A lot wrong with labels!
Labels shouldn't be forced upon individuals.
Although there is a gap in funding for several groups of people for important things like HIV interventions, I feel that it is inevitable. Political motivations mean that funding will always be targeted at the largest groups where help can reach the most. However, I feel that more should be done to bridge this gap.
Labels can be both beneficial and at the same time, bad for individuals.

on sexual metaphors

ivan

Monday, Feb 05, 2018 - 01:56:23 am

Sex is often taboo, and it is not uncommon that we talk about it using metaphors. Here’s a text about the ‘baseball model’ of sex and sexuality which is prevalent in American society. The article provides a critical take on the baseball sexual metaphor and contrasts it with a hypothetical ‘pizza metaphor’. Any thoughts Read more →

Categories: food for thought
The pizza metaphor is more inclusive then the baseball metaphor.
I learnt about the baseball metaphors from American TV shows.
test comment
Interesting to see how metaphors that we take for granted and accept can strengthen the entrenchment of certain values
Perhaps, we can consider "dabao" as one example of a local sex metaphor used to describe a situation where (usually) a man successfully brings home a woman (usually from a night out/ the club). The expression originally contains this meaning. Comparatively, it is of course is a narrow use and it being standalone as compared to the baseball/pizza metaphor. This is quite suggestive  that sex being a taboo subject here in Singapore.
The baseball metaphor focuses on how one team has to guard against the other; this portrays sex to be restricted within boundaries (limiting to only heterosexuals, and women to "guard their base" against men). We still hear this being used today (in terms of how far the relationship has progressed) but I believe, not as widely spread as in the American culture.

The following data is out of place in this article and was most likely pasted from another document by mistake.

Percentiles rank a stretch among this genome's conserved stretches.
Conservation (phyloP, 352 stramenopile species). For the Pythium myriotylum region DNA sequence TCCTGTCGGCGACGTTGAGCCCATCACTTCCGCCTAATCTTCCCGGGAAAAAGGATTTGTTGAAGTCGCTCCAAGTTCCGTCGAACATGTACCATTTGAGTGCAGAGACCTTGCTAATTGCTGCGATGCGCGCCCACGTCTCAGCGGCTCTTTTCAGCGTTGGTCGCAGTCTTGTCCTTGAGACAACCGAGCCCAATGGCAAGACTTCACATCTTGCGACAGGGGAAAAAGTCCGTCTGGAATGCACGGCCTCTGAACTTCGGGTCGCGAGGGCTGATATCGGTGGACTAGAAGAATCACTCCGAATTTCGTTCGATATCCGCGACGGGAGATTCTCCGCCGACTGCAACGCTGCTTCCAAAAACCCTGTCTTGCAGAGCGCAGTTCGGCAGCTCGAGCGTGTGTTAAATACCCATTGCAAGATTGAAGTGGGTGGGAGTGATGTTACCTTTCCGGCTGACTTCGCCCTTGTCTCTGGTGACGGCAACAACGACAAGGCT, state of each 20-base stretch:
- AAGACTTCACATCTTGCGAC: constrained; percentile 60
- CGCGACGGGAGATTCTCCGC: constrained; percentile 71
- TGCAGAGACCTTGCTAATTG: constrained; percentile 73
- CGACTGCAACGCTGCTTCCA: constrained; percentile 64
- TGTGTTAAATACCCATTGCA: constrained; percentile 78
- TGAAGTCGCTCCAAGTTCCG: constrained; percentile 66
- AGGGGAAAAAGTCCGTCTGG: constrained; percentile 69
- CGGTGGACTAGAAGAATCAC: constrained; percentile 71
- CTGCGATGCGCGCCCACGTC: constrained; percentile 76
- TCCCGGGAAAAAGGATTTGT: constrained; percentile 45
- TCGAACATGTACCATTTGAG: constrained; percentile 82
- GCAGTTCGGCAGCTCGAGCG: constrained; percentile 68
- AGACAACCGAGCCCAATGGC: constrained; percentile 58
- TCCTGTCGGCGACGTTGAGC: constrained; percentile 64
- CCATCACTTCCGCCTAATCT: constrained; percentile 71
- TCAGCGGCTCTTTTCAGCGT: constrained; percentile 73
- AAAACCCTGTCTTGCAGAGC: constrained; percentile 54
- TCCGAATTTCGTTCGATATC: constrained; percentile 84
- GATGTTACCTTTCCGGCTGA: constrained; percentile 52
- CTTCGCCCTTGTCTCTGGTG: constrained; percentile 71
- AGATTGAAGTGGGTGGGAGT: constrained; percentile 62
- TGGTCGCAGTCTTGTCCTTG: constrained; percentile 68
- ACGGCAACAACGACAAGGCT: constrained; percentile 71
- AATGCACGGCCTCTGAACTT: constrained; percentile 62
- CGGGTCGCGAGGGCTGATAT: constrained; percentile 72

Sexual metaphors have arguably tinted the way our society perceives and talks about sex today. The widespread nature of the baseball metaphor arguably entails that the entrenched sexism is constantly reinforced. Therefore, despite how idealistic the pizza metaphor is, the cultural norms and values now portrayed in the baseball metaphor are too deeply rooted to be swept away by a mere change of discourse used to approach sex.
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I actually never realised that the baseball metaphor was something more complicated than it seemed. I first heard of bases while reading Western books and watching films where teenage boys talked about “reaching 3rd base” and to me, it just seemed like another level of sexual contact or intimacy that one should reach with their partner. However, after reading this article, what struck me most about this whole baseball metaphor was the idea that there was a winning side and losing side- the losing side being the women?? The conquering, the achieving of another base, another ‘score’ seems to objectify women as merely a game. It doesn’t construct sexual intercourse as a consensual milestone, equally significant to both parties in the relationship, but rather just a means of securing a social status or dominance about one’s masculinity and capability. So yes, women end up being on the losing side because perhaps her value ends up being cheapened in this competition to get to the top the fastest. However, this metaphor isn’t something I commonly hear in our local context. Perhaps this is because baseball isn’t a game we resonate with. That being said, I do believe that this whole idea of achieving the bases does exist in Singapore, but perhaps is conveyed through other slang. One such term that could be similar to this is the need to “up your game”, meaning that one needs to improve themselves, do better and get better at achieving more points in whatever aspect it may be in.